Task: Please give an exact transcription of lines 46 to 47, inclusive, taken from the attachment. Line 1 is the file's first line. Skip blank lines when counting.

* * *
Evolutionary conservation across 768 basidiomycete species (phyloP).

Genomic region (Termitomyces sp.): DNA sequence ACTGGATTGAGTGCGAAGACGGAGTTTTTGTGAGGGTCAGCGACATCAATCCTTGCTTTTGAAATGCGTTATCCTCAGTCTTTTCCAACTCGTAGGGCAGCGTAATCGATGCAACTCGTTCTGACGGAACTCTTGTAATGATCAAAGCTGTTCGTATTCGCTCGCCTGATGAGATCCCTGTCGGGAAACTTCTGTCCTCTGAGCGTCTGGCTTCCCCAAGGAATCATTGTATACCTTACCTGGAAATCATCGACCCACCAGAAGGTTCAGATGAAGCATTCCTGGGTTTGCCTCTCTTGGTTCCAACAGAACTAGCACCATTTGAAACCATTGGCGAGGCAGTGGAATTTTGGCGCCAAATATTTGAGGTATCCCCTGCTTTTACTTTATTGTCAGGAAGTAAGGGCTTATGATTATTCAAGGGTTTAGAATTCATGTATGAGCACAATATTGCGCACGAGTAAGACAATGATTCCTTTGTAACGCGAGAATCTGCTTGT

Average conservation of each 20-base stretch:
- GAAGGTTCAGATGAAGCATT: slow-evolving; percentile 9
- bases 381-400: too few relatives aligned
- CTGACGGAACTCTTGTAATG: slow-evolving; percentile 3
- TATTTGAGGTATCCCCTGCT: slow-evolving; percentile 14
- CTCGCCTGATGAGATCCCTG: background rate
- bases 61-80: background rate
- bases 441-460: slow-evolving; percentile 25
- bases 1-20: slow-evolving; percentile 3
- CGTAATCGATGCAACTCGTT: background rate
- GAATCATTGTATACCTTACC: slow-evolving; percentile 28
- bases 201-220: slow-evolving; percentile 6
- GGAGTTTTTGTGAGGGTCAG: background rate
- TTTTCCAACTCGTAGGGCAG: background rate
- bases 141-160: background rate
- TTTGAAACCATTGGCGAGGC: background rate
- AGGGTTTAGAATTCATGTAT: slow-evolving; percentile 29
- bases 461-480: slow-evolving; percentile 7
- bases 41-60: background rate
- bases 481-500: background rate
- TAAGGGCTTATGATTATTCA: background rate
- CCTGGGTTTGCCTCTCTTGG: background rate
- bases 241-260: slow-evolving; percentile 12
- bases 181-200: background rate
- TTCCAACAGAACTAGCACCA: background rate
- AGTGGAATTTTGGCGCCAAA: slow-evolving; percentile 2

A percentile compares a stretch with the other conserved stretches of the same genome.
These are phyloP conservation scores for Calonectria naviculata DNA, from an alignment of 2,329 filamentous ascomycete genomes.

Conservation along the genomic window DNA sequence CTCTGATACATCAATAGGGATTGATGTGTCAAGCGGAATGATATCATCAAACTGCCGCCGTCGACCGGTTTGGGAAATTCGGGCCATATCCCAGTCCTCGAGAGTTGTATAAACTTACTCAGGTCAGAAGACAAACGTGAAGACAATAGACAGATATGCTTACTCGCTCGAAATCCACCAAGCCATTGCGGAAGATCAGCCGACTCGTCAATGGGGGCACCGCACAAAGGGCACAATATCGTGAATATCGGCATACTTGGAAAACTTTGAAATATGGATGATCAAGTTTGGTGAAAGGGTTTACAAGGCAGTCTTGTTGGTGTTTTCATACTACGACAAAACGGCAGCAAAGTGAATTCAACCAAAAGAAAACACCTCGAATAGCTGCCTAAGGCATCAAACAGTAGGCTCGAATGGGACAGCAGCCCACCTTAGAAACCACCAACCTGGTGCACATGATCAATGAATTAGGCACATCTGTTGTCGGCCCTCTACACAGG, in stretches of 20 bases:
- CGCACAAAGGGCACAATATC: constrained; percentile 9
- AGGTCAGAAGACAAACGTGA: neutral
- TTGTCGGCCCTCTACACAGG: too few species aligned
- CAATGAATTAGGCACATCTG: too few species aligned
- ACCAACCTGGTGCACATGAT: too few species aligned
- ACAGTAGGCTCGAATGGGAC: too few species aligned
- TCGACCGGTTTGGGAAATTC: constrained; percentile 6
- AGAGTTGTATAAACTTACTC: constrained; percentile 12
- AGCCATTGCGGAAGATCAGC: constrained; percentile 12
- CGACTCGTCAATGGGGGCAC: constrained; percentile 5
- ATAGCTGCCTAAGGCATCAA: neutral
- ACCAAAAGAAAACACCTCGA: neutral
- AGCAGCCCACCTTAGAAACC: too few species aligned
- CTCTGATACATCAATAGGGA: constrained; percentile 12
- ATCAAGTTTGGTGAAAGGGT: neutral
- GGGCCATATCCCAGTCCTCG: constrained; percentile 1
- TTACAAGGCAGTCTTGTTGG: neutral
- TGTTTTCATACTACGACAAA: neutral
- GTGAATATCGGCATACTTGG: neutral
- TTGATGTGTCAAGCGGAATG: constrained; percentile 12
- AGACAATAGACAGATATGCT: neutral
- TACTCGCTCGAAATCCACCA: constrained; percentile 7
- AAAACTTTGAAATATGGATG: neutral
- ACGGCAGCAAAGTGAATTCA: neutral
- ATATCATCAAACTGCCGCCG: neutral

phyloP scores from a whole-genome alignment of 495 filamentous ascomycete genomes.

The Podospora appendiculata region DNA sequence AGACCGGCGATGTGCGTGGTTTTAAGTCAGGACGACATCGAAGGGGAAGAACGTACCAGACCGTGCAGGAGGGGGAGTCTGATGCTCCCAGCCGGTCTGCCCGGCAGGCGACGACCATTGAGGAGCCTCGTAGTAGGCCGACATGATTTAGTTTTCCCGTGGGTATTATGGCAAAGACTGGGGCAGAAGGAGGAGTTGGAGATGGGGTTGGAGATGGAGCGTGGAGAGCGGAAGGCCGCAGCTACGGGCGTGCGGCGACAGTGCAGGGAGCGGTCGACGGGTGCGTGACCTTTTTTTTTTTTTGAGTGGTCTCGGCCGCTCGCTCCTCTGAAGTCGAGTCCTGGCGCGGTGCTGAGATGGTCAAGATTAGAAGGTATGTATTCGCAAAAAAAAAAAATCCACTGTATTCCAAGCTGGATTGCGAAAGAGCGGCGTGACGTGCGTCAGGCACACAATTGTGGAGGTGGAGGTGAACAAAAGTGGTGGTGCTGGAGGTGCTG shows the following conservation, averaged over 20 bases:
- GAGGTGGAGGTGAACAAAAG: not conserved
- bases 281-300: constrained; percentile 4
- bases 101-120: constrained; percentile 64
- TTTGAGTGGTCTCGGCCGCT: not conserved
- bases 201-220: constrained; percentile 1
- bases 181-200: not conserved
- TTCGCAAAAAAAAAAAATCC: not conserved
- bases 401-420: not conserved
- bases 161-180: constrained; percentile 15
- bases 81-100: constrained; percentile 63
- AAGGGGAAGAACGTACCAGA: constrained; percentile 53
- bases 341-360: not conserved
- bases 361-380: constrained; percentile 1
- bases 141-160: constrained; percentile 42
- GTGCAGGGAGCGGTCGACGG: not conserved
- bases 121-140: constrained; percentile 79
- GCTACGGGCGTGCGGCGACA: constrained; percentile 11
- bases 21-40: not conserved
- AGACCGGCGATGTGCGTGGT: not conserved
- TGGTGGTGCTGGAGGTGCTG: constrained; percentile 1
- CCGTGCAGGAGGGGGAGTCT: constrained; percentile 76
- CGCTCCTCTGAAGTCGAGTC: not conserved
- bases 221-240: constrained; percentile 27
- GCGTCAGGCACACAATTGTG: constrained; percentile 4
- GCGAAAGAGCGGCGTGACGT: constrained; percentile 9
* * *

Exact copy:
- ATCAAGTTTGGTGAAAGGGT: neutral
- GGGCCATATCCCAGTCCTCG: constrained; percentile 1